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RC4WD Gelande II Cruiser Kit Review

With the r/c scale movement white hot, previously niche manufacturer RC4WD is quickly becoming a household name among hobbyists. Their latest release, the Gelande II Cruiser, channels the spirit of one of the most famous off-roaders in automotive history, the legendary Toyota FJ40. Is the Cruiser a runner or just a looker? Read on to find out.

From: RC4WD
Direct Link: Gelande II Cruiser
Unboxing Pictures: BSRC Gelande II Cruiser
Review By: Doug Welker
Pics By: Doug Welker

Specs:

RTR or Kit: Kit
Age: 14+
2wd or 4wd: 4WD
Shaft or Belt: Shaft
Electric or Gas: Electric
Scale: 1/10
Length: 18.3″
Width: 8.5″
Wheelbase: 10.8″
Differential: Locked front and rear axles
Slipper Clutch: Yes
Driveshafts: Plastic
Tranny: R3 single speed w/ Hammer transfer case
Shocks: Dual spring oil filled
Servo Saver: None
Screws: Metric Allen head
Spur/Pinion Pitch: 32p
Bearings: Yes
Tires: RC4WD 1.9 Dirt Grabber
Part Number: Z-K0051
Top Speed (measured by BSRC w/ 3S Lipo): 11 mph
Warranty: To be free of defects when new
Street Price: $429

Primary Competition: Axial SCX10, Vaterra Ascender, Gmade Sawback

What’s Needed To Complete: Radio gear, ESC/Motor, battery and a servo.

Test Drivers: Chris aka “Claude Buster”, Easy Ed, Lily the Explorer, and me (Doug).

Test Venues: Castlewood State Park, Bangert Island Park, various neighborhood spots and my cul-de-sac.

Build Quality: It’s a kit, so the ultimate build quality is up to you. The majority of the parts in this kit are metal and the machine work is top notch. Many of the more complex assemblies come pre-built from the factory (axles, transmission, transfer case) which saves on build time. All came nicely lubed and cinched down.  Blue threadlock is an absolute must have due to all the metal on metal. The only issue we had during construction was the wheels. The tires did not seat very well onto the 1.9 stamped steel “wagon wheels”. Ultimately with some force they took, but it was a pain.

The body is a kit all by itself. It’s hard plastic and everything needs to be painted and assembled, including a full interior. I used standard Tamiya plastic model paint and the result was fantastic. It’s a Toyota FJ40 come to life on the work bench. The scale layout of the chassis and great looking machine work topped by the finished body make for quite the showpiece.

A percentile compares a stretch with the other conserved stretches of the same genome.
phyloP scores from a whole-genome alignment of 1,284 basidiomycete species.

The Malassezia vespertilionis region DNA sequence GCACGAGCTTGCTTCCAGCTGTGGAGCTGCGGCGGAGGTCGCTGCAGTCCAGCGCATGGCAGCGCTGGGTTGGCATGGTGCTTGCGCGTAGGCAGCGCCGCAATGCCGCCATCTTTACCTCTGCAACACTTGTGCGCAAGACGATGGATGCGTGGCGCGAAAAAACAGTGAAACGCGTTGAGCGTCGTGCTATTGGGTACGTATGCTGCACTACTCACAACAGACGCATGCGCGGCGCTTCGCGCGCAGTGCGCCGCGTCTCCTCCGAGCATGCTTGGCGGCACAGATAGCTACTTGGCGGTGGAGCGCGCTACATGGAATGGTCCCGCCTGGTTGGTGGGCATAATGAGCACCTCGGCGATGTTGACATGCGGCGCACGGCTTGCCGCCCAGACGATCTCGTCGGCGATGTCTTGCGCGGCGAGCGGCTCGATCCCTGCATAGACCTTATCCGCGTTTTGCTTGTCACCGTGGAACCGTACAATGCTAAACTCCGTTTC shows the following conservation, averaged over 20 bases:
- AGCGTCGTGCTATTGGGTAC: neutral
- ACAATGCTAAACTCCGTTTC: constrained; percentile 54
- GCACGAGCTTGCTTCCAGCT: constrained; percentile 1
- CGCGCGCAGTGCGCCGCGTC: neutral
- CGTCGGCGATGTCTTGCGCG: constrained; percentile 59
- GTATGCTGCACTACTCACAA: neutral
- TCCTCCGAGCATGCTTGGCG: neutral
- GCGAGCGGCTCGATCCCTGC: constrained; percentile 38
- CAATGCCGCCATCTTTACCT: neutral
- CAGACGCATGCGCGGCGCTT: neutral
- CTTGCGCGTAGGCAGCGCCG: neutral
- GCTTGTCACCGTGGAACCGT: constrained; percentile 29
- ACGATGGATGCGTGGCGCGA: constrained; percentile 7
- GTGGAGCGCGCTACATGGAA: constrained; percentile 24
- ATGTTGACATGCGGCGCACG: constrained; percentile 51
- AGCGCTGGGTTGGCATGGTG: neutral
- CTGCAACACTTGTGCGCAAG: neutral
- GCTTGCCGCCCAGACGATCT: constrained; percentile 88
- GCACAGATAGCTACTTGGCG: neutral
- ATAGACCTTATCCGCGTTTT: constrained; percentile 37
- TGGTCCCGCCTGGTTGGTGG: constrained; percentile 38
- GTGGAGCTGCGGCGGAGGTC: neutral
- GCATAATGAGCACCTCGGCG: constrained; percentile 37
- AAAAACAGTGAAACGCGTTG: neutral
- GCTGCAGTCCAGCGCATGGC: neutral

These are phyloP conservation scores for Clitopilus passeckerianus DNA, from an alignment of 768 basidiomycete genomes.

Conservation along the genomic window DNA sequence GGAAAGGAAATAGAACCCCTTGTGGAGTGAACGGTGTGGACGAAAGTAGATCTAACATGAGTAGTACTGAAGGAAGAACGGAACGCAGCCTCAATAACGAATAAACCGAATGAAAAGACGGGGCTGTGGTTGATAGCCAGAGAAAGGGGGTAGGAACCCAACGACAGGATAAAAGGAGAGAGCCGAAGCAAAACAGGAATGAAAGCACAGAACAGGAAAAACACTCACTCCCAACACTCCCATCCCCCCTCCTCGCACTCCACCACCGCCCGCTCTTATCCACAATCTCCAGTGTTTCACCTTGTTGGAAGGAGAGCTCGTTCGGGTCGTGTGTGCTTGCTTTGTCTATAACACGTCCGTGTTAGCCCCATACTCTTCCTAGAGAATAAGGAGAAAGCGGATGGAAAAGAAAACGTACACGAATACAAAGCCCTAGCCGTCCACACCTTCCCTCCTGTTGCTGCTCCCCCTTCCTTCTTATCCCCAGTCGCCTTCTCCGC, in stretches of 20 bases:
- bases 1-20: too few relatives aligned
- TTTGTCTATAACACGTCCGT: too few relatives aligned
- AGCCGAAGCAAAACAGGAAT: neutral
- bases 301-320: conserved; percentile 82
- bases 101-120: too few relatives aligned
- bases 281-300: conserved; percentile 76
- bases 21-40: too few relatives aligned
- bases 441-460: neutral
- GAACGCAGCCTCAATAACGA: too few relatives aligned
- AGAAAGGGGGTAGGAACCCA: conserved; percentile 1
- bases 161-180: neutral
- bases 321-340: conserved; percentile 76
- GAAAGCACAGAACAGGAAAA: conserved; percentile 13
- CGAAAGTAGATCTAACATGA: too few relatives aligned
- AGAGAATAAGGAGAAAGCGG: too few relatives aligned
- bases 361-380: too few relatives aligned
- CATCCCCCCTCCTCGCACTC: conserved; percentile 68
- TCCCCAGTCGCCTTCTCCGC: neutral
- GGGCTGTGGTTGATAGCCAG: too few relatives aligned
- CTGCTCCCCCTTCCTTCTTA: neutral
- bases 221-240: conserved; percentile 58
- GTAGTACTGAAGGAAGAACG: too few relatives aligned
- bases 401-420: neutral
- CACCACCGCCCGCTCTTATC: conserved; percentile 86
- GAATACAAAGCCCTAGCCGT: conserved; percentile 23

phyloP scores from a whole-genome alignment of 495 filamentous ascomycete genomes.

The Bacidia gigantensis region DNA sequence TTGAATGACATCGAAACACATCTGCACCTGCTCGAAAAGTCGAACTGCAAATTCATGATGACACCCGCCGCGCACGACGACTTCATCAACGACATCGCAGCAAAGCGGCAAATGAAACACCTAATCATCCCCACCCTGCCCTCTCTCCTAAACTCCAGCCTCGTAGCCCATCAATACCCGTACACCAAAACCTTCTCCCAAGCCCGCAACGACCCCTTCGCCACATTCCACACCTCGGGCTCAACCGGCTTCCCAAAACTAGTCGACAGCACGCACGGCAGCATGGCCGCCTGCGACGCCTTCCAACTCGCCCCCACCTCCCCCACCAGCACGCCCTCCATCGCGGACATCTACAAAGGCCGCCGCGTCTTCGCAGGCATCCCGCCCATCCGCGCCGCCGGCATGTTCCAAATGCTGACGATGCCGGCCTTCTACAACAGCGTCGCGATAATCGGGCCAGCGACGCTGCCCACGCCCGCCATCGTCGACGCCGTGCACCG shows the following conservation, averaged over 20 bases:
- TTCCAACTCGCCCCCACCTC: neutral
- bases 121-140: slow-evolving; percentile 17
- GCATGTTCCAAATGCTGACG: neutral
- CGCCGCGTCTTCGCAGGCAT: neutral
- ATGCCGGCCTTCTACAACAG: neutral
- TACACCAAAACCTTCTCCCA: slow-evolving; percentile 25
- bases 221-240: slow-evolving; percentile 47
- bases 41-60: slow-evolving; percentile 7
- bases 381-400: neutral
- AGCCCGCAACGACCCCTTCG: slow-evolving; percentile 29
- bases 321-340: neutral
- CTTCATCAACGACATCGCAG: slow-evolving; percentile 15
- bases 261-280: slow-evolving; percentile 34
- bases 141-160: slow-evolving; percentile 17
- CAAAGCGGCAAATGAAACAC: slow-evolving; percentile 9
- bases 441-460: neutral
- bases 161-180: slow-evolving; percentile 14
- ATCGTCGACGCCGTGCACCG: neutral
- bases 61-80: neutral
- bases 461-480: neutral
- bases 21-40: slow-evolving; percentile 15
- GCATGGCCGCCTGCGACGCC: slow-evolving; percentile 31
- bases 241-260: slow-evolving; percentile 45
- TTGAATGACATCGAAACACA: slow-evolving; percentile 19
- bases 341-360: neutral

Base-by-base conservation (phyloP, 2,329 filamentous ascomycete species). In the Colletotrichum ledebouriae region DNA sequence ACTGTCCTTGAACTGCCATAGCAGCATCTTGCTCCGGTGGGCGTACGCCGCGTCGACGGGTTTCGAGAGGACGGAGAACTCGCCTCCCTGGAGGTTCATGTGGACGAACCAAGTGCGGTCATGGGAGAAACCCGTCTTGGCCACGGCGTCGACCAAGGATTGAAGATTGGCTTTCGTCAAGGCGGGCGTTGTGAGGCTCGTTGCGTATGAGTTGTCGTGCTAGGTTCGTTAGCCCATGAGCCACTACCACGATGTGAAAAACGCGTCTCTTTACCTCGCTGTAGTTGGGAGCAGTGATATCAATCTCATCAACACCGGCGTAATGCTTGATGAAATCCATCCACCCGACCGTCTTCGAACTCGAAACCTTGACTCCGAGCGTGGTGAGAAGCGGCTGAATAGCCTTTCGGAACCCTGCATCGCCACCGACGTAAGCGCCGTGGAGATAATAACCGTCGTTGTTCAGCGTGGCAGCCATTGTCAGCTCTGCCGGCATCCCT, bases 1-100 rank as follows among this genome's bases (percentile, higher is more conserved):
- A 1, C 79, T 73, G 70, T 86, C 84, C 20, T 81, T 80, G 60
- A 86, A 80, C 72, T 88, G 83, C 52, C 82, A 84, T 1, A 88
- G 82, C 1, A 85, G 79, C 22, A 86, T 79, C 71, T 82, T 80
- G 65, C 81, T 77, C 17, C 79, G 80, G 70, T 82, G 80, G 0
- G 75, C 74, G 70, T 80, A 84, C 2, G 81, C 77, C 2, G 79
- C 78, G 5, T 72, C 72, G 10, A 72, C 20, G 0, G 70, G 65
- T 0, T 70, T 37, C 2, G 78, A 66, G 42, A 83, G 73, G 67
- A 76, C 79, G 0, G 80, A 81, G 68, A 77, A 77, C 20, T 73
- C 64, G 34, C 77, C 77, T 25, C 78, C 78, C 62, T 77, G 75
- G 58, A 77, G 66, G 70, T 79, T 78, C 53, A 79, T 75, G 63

Set-up Notes: We used the stock 14/64 pinion and spur combo that came with the kit. Electronics are up to the end user. Due to the abundance of snow on the ground we threw in a waterproof Axial AE-5 ESC and used a 27t motor, similar to what most hobbyists purchasing the vehicle will probably use. A Hitec 625MG servo was used as well as a Spektrum SR410 rx. For a battery we used both 2S and 3S.

Turning: The 8 degree steering knuckles combined with the sweet chassis mounted servo (CMS) / panhard setup make the big ‘Yota surprising limber given the locked diffs and hefty weight. Still though, it suffers from massive body roll. You will want to be careful turning sharp at speed on a high bite surface.

Jumping: Um, no. We took the Gelande off a variety of jumps, even so much as going WFO down a staircase. It doesn’t jump, it just falls. Falls result in broken parts. The truck is geared too low with way too much weight (around 7 lbs) to be a jumper, even on 3S.

Bumps/Whoops: The weight and slow speed let the truck travel through rough patches pretty easily. The suspension acts realistically which is fun to watch.

On-Road: This is an off-road truck but we ran it on the street a good amount to see how it would do. A lot of body roll but no traction rolling (mainly thanks to the chassis weight). Still, you’ll want to primarily run this on dirt or grass.

Grass: The G2 will power through heavy grass and leaves (even snow covered fields) with no problem. The locked diffs make easy work of it.

Crawling/Trailing: While we bashed the heck of the truck per our normal testing, we also spent a good deal of time on the trail. This is probably what most owners of this rig are interested in. We are happy to report it’s a very capable scale trail truck as long as it’s driven in a manner like a 1:1. Even though the truck is top heavy due to the body, the heft of the chassis makes it a way better climber than you’d think. You still want to watch going too vertical though as you’ll be tumbling.

As you may surmise from the pics, it was snowy and cold during our testing (thanks midwest winter!) which makes for very tough conditions. The rig performed admirably plowing through deep water, snow mud, and slick rock. This is a fun trail truck and if you are a hardcore scaler you’ll probably dig it. Still, don’t expect performance like a lexan bodied performance scaler.